1. If the prohibition of pharmakeia is a prohibition of the use of substances, it leaves untouched alternative means of practicing sorcery, unsuccessful attempts at sorcery, and raises the question of what substances have not ever been perverted for sorcery. Whereas if it prohibits sorcerous activity, it prohibits the perversion of any substance to that end, while allowing the proper use of each substance (which in some cases may be to make rope, or as an industrial lubricant, or etc.).
    2. The possibility of this being a feint to distract our attention from the real concentration of demonic activity. For instance, I think it's fairly well accepted that Manuel Noriega was a standard-issue brutal Central American dictator, eventually removed from power by US intervention, but kept in power through US assistance in the face of democratic opposition from within Panama itself: and this support was given in the name of the war on drugs. The war on drugs allowed a murdering, thieving, torturing bully to oppress his people. Instead of looking for the devil in plants, I think we might find him playing tennis with Noriega.
    3. It still has not been explained:
    A. Why the demonic interpretation of these experiences is the most or only viable interpretation.
    B. By what mechanism certain substances expose to demonic influences.
    C. What bearing other phenomena often associated with demonic activity might have on our understanding of drug use.
    4. Why the Scriptural prohibition of intoxication is insufficient to regulate substance abuse.
    Last edited: Dec 1, 2010
  15. Jerusalem Blade

    Jerusalem Blade Puritan Board Post-Graduate

    Hello Ruben,

    To start from the top:

    1. With regard to your question concerning alternative means of practicing sorcery, I think what I wrote in the OP covers this:

    Very often we find, in both the OT and the New, [the] use of synecdoche (stating a part for the whole) when the word pharmakeia and its cognates are used, the use of drugs being the essential and common component in almost all of the “magic arts”.

    As an example, I quote from the old ISBE,

    “The word translated in the AV ‘witchcraft’ in Gal 5:20 (pharmakeia) is the ordinary Greek one for ‘sorcery,’ and is so rendered in the RV, though it means literally the act of administering drugs and then of magical potions. It naturally comes then to stand for the magician’s art, as in the present passage and also in . . . the LXX of Isa 47:9 . . . translated ‘sorceries’.” [emphasis added –SMR] (International Standard Bible Encyclopedia, James Orr, Ed., Vol. 5, p. 3097.)​

    So we see that pharmakeia refers to the drugs specifically and by synecdoche to the general field of magic arts, even as “Moscow” stands for the entire nation of Russia. As for “unsuccessful attempts” I would suppose the intent would be sin even though it was not realized.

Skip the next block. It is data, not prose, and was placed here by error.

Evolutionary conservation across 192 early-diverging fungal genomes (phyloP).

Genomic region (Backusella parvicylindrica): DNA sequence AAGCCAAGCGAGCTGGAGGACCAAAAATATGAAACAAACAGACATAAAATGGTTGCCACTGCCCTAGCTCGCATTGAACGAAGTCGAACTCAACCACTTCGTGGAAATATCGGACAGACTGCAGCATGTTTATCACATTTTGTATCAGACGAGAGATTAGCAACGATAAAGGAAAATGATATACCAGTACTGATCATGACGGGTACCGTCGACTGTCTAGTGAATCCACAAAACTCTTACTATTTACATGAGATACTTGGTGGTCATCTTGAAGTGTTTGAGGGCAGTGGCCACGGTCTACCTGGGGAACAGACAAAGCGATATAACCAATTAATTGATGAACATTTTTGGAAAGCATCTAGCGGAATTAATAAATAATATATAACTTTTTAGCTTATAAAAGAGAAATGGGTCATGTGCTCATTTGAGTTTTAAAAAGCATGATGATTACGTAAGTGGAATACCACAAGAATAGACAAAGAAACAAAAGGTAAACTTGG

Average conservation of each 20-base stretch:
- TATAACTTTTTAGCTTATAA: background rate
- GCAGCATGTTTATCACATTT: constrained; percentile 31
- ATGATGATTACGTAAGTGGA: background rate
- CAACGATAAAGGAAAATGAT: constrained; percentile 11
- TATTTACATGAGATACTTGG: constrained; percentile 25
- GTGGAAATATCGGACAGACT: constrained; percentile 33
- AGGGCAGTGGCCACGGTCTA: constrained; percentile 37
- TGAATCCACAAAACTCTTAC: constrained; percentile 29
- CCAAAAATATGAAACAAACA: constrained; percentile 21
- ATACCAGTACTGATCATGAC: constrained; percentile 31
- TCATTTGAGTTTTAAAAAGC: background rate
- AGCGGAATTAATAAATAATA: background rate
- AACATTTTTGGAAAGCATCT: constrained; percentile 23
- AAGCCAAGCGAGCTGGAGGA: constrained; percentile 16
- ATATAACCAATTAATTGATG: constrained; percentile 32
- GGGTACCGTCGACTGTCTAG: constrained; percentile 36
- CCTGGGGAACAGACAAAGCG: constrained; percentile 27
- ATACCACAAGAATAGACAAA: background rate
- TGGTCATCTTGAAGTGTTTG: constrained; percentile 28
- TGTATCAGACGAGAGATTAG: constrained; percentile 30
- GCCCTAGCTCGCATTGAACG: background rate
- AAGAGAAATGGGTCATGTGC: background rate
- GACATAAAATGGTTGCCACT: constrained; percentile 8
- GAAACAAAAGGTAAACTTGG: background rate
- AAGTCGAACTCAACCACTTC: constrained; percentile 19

Your “it raises the question of what substances have not ever been perverted for sorcery” &etc. brings to mind the “sniffing of glue” or the use of nitrous oxide (laughing gas) for getting “high”. Surely these substances are licit when properly used, though a person using them to get high is perverting them (I won’t venture to say if the perverted use would be “sorcerous” due to the uncertain nature of the “high”).

    You intimate that as “sorcerous activity” may be illicit, this would but “prohibit the perversion of any substance to that end, while allowing the proper use of each substance”. Then you give the example of industrial marijuana used for rope, textiles, etc. Okay, I do not deny there is a licit use of the hemp plant. This is related to the view which contests “that the smoking of marijuana necessarily brings in demonic influence. Such a thing is unprovable.”

    Merriam-Webster: Unprovable: Unable to be demonstrated by evidence or argument as true or existing.​

    The real question is, Is there a licit use of the smoking or otherwise ingesting leaf or resin (hashish) marijuana? Leaving aside the purported “medicinal use” for the moment, the question may be rephrased, “Can the smoking of marijuana ever not bring in demonic influence?”

    The answer to these questions would directly relate to the nature of the “influence” of the drug (active ingredient of marijuana, THC) on the state of mind of the user. This, by the nature of the case, would have to be determined by testimonies from subjective evaluation. What in determining this would constitute credible testimony? Although there is also the testimony of religious / cultic usage where the state of mind in question is known to bring spirits in contact with humans. The U.S. government, in allowing a similar substance to Native American tribes on religious grounds, seems to be acknowledging the validity of their testimony (i.e., the witness of the shamans regarding the religious nature of their spirit communications).

    But apart from this latter example, should the absence of a uniform testimony on the state of mind produced simply be allowed to silence the testimony of responsible witnesses, and thus render the impossibility of making a determination? Given the extremity of the sanctions of Scripture on pharmakeia, this seems unwise, at least for those given the care of souls, and responsible before God as watchmen over His house. We shall tackle this issue a little further on.